I’m a huge fan of Mexican food, and the more cilantro the better! Not only do I cook with it, I make tons of salsa during the summer, so growing cilantro is a must in my garden. Cilantro seeds are one of the many types of seeds I collect from my garden every year.
If you’re interested in collecting cilantro seeds from your garden, don’t pull the whole plant when you harvest cilantro. Simply snip off the leaves that you want to use. You can make several harvests off one plant this way.
How To Collect Cilantro Seeds
Cilantro must bolt (i.e.: flower) before it will set seed. The flowers are tiny and barely noticeable. Cilantro flowers will then form small green balls which will become the seeds. Once cilantro seeds turn brown, they are ready to be collected. Allow cilantro seeds to dry on the plant before collecting them. Cilantro seeds are very easy to collect – simply pinch the seeds off the plant, and drop them into a container or a paper bag.
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Cilantro seeds are round, brown and very light weight. They don’t look like they’d be viable, they look dried out and dead. Once you’ve collected cilantro seeds from the garden, allow them to dry completely before storing seeds. You could store cilantro seeds in a plastic container, paper bag or small envelope until spring. Learn how to make your own seed envelopes here.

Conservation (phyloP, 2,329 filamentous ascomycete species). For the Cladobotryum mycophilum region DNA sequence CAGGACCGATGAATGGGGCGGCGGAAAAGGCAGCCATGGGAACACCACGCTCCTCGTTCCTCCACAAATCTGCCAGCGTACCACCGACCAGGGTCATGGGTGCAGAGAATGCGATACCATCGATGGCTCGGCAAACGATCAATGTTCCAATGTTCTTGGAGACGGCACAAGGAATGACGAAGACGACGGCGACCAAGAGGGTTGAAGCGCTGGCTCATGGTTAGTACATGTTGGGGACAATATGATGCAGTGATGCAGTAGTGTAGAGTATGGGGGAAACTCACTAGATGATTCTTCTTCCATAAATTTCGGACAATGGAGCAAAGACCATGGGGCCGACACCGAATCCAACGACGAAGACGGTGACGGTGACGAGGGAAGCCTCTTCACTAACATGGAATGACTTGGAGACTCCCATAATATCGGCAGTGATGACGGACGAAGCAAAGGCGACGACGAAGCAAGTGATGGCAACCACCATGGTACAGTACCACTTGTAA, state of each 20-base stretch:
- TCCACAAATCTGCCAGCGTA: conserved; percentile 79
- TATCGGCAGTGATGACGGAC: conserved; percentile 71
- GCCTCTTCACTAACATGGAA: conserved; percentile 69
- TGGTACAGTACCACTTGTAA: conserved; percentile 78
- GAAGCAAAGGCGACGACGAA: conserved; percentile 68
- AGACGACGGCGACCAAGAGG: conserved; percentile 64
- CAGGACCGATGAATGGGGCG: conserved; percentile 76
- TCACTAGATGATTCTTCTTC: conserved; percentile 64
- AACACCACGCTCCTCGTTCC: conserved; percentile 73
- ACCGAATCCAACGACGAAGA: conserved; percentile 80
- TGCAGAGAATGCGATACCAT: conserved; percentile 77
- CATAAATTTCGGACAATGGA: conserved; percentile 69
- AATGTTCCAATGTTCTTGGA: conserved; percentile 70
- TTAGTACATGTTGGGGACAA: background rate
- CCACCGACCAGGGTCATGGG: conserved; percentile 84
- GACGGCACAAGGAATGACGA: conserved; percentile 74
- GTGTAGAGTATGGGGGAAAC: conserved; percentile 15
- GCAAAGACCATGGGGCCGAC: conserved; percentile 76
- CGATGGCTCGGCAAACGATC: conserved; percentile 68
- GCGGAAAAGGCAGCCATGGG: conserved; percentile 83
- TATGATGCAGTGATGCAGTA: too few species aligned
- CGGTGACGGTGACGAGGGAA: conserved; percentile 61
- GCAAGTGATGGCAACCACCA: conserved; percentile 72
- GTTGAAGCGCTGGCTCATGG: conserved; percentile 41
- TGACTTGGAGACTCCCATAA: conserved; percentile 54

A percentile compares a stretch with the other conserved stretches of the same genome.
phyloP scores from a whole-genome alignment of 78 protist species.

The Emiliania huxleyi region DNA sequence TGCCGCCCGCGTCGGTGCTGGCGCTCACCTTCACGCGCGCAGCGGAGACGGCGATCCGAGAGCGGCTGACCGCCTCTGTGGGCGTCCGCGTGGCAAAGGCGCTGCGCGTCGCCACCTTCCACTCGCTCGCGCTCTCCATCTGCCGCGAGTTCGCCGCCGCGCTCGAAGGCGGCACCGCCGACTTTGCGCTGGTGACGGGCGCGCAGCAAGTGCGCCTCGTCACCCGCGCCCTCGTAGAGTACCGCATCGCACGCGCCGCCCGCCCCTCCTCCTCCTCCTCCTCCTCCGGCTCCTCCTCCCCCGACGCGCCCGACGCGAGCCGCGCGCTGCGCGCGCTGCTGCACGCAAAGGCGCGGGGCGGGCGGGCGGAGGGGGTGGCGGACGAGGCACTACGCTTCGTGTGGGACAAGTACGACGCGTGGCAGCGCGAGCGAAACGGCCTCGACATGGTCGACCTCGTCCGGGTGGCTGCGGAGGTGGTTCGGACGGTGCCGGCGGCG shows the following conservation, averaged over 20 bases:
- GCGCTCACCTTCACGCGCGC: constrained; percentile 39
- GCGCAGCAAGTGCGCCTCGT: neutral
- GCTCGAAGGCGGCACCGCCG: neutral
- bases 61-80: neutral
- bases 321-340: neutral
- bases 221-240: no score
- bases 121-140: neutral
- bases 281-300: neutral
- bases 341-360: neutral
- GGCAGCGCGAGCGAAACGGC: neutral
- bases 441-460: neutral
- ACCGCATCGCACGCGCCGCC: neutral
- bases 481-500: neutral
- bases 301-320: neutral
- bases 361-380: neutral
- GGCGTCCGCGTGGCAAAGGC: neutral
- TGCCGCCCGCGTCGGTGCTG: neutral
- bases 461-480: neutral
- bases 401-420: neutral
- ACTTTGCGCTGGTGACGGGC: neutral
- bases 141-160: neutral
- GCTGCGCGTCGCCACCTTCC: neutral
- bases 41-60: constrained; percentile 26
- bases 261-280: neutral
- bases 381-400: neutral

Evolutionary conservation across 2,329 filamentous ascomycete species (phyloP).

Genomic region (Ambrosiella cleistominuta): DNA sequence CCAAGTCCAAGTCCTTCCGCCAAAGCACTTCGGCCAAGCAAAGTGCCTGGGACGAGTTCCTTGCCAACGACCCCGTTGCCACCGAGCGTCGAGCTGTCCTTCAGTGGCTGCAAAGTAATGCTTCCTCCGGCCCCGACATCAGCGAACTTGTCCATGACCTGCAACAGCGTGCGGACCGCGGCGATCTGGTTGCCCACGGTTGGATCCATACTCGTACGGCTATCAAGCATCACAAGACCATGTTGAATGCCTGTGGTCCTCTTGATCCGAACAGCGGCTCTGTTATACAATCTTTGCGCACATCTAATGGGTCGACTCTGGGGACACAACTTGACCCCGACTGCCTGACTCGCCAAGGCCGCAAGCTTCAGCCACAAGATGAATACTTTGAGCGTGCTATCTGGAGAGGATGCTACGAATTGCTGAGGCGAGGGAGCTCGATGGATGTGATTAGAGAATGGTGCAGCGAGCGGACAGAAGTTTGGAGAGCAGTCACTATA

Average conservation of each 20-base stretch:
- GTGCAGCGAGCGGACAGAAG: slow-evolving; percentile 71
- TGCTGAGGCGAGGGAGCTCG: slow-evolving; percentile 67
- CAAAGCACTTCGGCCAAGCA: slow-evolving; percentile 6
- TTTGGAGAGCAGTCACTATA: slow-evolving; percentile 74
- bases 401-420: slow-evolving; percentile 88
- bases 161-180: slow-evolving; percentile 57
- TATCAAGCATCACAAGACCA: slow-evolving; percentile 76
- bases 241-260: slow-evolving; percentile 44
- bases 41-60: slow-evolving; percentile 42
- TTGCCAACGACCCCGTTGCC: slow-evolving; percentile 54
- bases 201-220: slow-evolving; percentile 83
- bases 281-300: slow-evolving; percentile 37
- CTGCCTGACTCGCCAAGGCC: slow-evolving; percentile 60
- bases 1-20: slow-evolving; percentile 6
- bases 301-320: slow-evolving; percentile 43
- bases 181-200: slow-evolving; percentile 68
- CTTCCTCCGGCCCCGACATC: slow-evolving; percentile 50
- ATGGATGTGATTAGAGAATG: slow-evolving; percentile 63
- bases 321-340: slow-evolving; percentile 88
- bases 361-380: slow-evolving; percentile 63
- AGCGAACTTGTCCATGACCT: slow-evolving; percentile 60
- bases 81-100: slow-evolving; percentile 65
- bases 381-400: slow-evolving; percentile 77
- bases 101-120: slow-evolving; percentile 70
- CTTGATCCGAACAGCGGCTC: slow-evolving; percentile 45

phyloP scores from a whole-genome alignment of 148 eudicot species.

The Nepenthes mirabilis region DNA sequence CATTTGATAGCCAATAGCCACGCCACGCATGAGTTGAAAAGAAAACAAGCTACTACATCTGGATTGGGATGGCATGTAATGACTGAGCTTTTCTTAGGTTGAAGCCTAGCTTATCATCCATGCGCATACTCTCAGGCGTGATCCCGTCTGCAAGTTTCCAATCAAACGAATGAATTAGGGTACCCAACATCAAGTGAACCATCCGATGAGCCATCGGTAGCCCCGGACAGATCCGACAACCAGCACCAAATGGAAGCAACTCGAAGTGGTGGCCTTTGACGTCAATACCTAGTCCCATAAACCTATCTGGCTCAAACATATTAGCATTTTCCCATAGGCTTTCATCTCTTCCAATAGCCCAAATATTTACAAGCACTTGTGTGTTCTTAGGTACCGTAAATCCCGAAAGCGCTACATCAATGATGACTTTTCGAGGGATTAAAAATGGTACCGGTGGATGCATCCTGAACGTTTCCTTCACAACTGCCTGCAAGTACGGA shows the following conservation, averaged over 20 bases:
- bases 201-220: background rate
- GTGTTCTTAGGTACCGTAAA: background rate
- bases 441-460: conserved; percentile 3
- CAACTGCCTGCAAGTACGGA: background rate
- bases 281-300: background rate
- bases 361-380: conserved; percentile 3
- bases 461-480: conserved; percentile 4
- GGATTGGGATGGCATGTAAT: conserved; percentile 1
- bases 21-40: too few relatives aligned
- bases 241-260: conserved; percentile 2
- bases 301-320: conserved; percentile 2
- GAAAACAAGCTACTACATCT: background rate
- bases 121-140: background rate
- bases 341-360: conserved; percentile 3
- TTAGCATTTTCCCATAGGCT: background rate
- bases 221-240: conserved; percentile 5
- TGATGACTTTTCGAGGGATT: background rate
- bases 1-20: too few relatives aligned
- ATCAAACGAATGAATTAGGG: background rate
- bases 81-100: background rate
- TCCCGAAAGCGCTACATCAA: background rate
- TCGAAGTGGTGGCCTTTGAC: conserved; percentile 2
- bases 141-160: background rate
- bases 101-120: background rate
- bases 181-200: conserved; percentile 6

Tips For Growing Cilantro Seeds
Cilantro seeds can be started using the winter sowing method, they can be sown directly in the garden, or started indoors. Even if you collect all the seeds from your cilantro plants, you will probably find some self sowers. Don’t worry, volunteer plants are easy to pull out if they become a nuisance.
If you collect and sow your own seeds, you’ll always be able to grow tons of fresh cilantro in the garden. Plus cilantro seeds are great for trading or sharing with friends.
If you don’t have cilantro growing in your garden, here are some great, quality seeds you can buy to get started… Cilantro Seeds.
Do you grow cilantro in your garden?